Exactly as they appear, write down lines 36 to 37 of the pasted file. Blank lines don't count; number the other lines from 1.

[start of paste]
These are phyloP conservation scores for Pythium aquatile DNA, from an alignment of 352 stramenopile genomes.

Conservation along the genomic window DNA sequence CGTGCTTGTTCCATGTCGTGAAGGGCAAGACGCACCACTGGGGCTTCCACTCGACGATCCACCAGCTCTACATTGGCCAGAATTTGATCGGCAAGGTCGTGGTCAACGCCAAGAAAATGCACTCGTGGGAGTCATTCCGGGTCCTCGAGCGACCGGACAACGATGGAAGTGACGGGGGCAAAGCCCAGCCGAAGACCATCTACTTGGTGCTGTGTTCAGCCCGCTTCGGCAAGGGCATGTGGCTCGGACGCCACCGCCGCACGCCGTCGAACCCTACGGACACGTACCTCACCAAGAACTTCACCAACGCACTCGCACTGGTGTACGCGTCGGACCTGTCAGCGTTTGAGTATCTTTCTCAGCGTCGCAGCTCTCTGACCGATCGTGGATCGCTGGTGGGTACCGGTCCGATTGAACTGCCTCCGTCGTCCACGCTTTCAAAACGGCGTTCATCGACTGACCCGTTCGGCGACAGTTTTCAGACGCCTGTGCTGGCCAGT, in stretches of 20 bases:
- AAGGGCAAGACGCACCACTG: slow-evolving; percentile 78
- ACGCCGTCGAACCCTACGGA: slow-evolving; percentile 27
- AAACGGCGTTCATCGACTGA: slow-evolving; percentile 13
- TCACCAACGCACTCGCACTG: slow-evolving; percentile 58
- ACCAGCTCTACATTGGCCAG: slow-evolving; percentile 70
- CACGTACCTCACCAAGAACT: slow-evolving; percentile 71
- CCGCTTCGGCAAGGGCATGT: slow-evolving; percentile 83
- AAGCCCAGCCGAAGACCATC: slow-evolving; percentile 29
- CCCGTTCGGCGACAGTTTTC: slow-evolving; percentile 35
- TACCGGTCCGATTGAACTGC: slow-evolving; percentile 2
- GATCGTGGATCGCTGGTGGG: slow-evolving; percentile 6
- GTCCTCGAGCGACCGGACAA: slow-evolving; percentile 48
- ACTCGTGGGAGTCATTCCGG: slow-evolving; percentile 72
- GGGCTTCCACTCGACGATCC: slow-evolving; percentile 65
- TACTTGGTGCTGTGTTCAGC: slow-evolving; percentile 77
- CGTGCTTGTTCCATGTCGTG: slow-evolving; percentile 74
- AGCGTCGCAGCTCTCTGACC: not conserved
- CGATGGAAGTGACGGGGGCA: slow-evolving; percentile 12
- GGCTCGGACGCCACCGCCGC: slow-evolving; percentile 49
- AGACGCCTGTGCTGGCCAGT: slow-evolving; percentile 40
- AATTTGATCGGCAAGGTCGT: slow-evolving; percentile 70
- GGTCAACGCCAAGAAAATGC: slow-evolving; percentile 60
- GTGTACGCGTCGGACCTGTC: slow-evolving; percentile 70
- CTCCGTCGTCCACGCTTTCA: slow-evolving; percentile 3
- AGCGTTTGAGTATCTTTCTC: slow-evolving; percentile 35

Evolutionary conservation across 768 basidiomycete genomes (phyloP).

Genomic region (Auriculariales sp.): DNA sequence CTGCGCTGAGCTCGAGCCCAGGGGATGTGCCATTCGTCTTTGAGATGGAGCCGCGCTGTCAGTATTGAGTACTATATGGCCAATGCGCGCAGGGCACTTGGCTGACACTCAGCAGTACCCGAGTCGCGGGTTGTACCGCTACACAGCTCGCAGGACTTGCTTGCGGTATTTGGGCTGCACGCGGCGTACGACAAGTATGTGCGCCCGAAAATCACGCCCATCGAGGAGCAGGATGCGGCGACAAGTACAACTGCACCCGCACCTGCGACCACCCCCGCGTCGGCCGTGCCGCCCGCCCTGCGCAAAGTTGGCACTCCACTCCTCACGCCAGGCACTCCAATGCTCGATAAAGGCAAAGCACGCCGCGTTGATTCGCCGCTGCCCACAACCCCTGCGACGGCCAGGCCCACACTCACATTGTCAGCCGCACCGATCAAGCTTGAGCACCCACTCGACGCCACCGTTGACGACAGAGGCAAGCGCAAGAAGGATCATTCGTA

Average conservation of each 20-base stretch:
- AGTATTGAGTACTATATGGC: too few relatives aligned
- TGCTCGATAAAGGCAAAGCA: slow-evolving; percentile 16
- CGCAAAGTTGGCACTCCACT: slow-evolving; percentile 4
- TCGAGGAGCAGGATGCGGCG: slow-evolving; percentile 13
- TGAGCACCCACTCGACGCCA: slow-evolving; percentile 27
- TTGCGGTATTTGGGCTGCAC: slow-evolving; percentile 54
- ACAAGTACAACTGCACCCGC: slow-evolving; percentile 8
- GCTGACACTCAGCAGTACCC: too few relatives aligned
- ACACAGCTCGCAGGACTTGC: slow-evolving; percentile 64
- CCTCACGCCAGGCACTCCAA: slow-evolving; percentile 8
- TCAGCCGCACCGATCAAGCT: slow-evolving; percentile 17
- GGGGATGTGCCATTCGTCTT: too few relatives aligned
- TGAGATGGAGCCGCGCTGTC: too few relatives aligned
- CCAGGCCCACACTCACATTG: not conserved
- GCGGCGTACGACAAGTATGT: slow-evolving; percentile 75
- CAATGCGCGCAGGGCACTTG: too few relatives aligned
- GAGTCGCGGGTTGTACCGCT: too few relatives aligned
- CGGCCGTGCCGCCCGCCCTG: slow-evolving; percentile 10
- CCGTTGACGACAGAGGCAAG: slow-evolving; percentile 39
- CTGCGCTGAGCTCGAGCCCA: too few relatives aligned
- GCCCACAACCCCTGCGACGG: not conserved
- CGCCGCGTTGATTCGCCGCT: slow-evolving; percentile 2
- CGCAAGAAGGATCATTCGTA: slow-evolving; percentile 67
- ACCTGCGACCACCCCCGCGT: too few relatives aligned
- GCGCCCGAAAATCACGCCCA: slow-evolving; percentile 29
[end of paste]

- TTGCGGTATTTGGGCTGCAC: slow-evolving; percentile 54
- ACAAGTACAACTGCACCCGC: slow-evolving; percentile 8